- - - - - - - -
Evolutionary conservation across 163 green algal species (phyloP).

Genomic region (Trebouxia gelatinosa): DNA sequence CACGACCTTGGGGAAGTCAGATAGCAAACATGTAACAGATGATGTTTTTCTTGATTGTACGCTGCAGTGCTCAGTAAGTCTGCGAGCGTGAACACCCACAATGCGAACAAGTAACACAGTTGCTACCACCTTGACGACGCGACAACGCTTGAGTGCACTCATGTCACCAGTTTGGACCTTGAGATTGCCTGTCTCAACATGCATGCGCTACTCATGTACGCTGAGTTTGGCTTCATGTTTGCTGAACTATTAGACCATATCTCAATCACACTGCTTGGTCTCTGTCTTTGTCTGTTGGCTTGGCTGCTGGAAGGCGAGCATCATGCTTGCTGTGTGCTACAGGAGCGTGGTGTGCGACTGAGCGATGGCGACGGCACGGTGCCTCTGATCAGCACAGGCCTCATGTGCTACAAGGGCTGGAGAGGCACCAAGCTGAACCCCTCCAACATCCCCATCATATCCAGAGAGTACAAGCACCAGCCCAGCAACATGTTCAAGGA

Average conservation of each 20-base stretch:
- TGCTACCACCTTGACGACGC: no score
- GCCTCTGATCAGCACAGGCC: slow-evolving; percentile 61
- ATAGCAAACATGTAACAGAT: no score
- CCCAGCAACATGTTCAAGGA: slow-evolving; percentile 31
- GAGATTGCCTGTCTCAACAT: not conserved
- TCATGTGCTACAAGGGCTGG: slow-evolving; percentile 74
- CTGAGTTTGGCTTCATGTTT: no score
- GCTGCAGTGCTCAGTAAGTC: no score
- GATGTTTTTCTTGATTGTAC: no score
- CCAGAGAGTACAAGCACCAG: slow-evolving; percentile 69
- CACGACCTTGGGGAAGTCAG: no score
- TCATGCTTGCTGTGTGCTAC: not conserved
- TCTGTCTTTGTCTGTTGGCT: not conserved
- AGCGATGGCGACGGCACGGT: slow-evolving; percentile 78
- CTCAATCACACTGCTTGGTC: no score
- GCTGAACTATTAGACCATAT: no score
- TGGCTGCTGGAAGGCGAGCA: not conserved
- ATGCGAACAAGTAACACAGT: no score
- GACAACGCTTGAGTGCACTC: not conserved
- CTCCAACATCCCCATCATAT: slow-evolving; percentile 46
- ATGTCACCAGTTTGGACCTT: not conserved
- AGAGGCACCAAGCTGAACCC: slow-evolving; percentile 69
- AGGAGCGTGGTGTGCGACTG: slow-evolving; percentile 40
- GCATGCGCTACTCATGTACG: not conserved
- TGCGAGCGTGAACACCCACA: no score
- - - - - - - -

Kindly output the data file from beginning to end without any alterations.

Evolutionary conservation across 163 green algal species (phyloP).

Genomic region (Trebouxia gelatinosa): DNA sequence CACGACCTTGGGGAAGTCAGATAGCAAACATGTAACAGATGATGTTTTTCTTGATTGTACGCTGCAGTGCTCAGTAAGTCTGCGAGCGTGAACACCCACAATGCGAACAAGTAACACAGTTGCTACCACCTTGACGACGCGACAACGCTTGAGTGCACTCATGTCACCAGTTTGGACCTTGAGATTGCCTGTCTCAACATGCATGCGCTACTCATGTACGCTGAGTTTGGCTTCATGTTTGCTGAACTATTAGACCATATCTCAATCACACTGCTTGGTCTCTGTCTTTGTCTGTTGGCTTGGCTGCTGGAAGGCGAGCATCATGCTTGCTGTGTGCTACAGGAGCGTGGTGTGCGACTGAGCGATGGCGACGGCACGGTGCCTCTGATCAGCACAGGCCTCATGTGCTACAAGGGCTGGAGAGGCACCAAGCTGAACCCCTCCAACATCCCCATCATATCCAGAGAGTACAAGCACCAGCCCAGCAACATGTTCAAGGA

Average conservation of each 20-base stretch:
- TGCTACCACCTTGACGACGC: no score
- GCCTCTGATCAGCACAGGCC: slow-evolving; percentile 61
- ATAGCAAACATGTAACAGAT: no score
- CCCAGCAACATGTTCAAGGA: slow-evolving; percentile 31
- GAGATTGCCTGTCTCAACAT: not conserved
- TCATGTGCTACAAGGGCTGG: slow-evolving; percentile 74
- CTGAGTTTGGCTTCATGTTT: no score
- GCTGCAGTGCTCAGTAAGTC: no score
- GATGTTTTTCTTGATTGTAC: no score
- CCAGAGAGTACAAGCACCAG: slow-evolving; percentile 69
- CACGACCTTGGGGAAGTCAG: no score
- TCATGCTTGCTGTGTGCTAC: not conserved
- TCTGTCTTTGTCTGTTGGCT: not conserved
- AGCGATGGCGACGGCACGGT: slow-evolving; percentile 78
- CTCAATCACACTGCTTGGTC: no score
- GCTGAACTATTAGACCATAT: no score
- TGGCTGCTGGAAGGCGAGCA: not conserved
- ATGCGAACAAGTAACACAGT: no score
- GACAACGCTTGAGTGCACTC: not conserved
- CTCCAACATCCCCATCATAT: slow-evolving; percentile 46
- ATGTCACCAGTTTGGACCTT: not conserved
- AGAGGCACCAAGCTGAACCC: slow-evolving; percentile 69
- AGGAGCGTGGTGTGCGACTG: slow-evolving; percentile 40
- GCATGCGCTACTCATGTACG: not conserved
- TGCGAGCGTGAACACCCACA: no score